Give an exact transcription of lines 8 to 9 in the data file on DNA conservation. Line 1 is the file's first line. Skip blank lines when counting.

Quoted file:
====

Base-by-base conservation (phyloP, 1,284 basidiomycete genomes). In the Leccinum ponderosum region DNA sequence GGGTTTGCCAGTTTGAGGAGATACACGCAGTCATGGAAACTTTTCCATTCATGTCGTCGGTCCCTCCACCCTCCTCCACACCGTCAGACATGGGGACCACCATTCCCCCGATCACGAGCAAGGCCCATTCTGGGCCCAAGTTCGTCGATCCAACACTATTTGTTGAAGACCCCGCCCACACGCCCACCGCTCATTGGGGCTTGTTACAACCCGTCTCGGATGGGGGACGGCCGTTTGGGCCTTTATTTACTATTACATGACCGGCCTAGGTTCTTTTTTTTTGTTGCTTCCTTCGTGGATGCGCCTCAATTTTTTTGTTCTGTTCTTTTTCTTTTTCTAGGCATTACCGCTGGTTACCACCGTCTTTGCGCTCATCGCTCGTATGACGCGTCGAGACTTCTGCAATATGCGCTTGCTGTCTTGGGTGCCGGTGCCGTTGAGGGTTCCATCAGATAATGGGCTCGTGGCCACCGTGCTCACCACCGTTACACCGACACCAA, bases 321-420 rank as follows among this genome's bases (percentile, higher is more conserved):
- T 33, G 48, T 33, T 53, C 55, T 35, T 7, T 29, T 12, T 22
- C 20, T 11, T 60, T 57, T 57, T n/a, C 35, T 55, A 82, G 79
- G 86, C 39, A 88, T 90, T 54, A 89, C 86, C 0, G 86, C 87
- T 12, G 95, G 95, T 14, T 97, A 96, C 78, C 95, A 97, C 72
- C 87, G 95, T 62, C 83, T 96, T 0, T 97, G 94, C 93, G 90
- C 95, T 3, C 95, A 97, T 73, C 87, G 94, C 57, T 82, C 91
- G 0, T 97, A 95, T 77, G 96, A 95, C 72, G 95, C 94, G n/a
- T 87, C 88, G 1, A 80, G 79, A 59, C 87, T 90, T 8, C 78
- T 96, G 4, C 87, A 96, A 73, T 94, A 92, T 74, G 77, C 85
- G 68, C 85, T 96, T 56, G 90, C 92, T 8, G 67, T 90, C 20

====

- G 0, T 97, A 95, T 77, G 96, A 95, C 72, G 95, C 94, G n/a
- T 87, C 88, G 1, A 80, G 79, A 59, C 87, T 90, T 8, C 78